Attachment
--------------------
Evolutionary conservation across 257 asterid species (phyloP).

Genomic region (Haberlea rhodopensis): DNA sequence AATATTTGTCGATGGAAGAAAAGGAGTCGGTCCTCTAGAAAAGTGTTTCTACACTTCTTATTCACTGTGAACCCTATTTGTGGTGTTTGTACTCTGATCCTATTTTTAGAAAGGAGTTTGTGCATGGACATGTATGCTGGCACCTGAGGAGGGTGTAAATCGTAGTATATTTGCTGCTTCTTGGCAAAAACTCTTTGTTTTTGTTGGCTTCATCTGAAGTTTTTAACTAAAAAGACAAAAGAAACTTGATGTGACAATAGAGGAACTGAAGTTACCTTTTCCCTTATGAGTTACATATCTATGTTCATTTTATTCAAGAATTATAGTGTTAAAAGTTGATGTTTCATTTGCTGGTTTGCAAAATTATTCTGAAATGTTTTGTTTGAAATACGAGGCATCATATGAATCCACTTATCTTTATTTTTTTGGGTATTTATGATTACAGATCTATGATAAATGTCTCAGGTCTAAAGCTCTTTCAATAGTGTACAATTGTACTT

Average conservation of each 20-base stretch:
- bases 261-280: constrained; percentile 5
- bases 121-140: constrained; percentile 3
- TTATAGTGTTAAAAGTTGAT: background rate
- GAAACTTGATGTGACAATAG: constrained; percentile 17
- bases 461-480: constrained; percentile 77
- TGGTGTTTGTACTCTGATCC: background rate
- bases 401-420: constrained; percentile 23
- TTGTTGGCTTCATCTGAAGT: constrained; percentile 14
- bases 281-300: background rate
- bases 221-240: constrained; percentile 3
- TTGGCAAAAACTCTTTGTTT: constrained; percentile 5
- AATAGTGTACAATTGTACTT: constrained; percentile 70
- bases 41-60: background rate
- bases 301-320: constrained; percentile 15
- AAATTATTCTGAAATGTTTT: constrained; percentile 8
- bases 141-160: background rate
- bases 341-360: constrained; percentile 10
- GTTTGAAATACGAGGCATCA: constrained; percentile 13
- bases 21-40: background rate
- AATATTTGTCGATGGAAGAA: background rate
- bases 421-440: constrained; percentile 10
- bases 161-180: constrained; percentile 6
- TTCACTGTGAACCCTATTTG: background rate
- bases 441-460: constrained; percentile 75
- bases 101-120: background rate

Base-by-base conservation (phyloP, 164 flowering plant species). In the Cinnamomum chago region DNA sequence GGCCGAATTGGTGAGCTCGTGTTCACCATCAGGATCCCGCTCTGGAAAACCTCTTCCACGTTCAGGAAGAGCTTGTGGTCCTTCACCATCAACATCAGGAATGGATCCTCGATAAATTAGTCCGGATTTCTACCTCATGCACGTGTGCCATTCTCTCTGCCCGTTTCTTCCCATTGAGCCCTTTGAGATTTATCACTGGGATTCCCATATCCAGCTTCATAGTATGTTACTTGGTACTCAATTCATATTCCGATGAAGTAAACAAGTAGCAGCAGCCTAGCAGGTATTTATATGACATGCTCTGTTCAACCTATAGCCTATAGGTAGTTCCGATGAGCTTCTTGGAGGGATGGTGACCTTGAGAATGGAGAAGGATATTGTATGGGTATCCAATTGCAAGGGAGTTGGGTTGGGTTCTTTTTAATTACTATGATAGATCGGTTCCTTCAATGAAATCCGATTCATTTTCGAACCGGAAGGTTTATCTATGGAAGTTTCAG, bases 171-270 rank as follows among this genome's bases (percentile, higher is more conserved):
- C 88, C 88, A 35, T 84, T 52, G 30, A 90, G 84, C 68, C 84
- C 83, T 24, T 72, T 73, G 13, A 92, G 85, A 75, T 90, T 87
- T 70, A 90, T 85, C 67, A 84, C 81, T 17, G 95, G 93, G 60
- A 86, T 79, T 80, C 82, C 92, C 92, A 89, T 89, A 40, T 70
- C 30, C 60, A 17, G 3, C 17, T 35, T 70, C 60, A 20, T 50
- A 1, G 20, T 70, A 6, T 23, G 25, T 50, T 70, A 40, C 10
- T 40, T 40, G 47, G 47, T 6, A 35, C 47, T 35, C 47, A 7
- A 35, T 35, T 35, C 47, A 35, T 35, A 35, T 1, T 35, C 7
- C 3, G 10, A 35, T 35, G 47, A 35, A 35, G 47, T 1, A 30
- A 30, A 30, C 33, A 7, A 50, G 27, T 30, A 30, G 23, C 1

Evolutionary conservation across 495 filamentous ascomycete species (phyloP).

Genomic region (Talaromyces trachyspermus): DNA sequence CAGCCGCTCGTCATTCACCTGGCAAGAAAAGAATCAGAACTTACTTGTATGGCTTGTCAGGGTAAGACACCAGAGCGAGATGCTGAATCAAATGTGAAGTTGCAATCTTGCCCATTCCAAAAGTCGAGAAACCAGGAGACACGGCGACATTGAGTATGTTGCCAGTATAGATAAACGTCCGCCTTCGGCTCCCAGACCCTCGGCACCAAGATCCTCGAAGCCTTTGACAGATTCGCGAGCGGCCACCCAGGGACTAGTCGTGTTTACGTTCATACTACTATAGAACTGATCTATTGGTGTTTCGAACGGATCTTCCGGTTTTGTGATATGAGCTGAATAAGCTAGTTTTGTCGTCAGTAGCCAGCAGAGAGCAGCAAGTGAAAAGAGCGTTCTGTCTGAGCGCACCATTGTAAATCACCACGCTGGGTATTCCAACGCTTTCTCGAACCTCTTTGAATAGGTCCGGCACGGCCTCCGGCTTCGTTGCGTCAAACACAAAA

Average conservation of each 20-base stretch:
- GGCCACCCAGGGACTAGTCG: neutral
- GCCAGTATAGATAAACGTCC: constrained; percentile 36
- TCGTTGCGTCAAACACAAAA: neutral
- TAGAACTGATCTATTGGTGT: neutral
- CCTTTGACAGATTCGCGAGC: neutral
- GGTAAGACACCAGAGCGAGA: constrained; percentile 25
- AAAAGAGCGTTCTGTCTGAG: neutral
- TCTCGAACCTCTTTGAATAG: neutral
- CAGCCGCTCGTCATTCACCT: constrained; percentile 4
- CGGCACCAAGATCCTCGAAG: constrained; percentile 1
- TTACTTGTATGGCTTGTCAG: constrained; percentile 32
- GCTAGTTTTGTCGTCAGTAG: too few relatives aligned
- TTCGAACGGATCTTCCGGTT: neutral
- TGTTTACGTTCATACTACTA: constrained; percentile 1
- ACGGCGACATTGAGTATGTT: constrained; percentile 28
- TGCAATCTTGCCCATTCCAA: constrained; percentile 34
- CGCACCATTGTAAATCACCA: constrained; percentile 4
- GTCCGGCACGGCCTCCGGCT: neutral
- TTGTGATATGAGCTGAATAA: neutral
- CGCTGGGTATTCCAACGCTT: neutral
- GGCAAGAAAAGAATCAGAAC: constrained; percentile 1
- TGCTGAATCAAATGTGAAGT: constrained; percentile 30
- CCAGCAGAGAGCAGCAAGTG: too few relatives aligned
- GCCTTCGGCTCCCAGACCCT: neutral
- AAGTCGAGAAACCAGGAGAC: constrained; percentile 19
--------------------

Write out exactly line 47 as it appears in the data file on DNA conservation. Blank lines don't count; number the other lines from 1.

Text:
- CCTTTGACAGATTCGCGAGC: neutral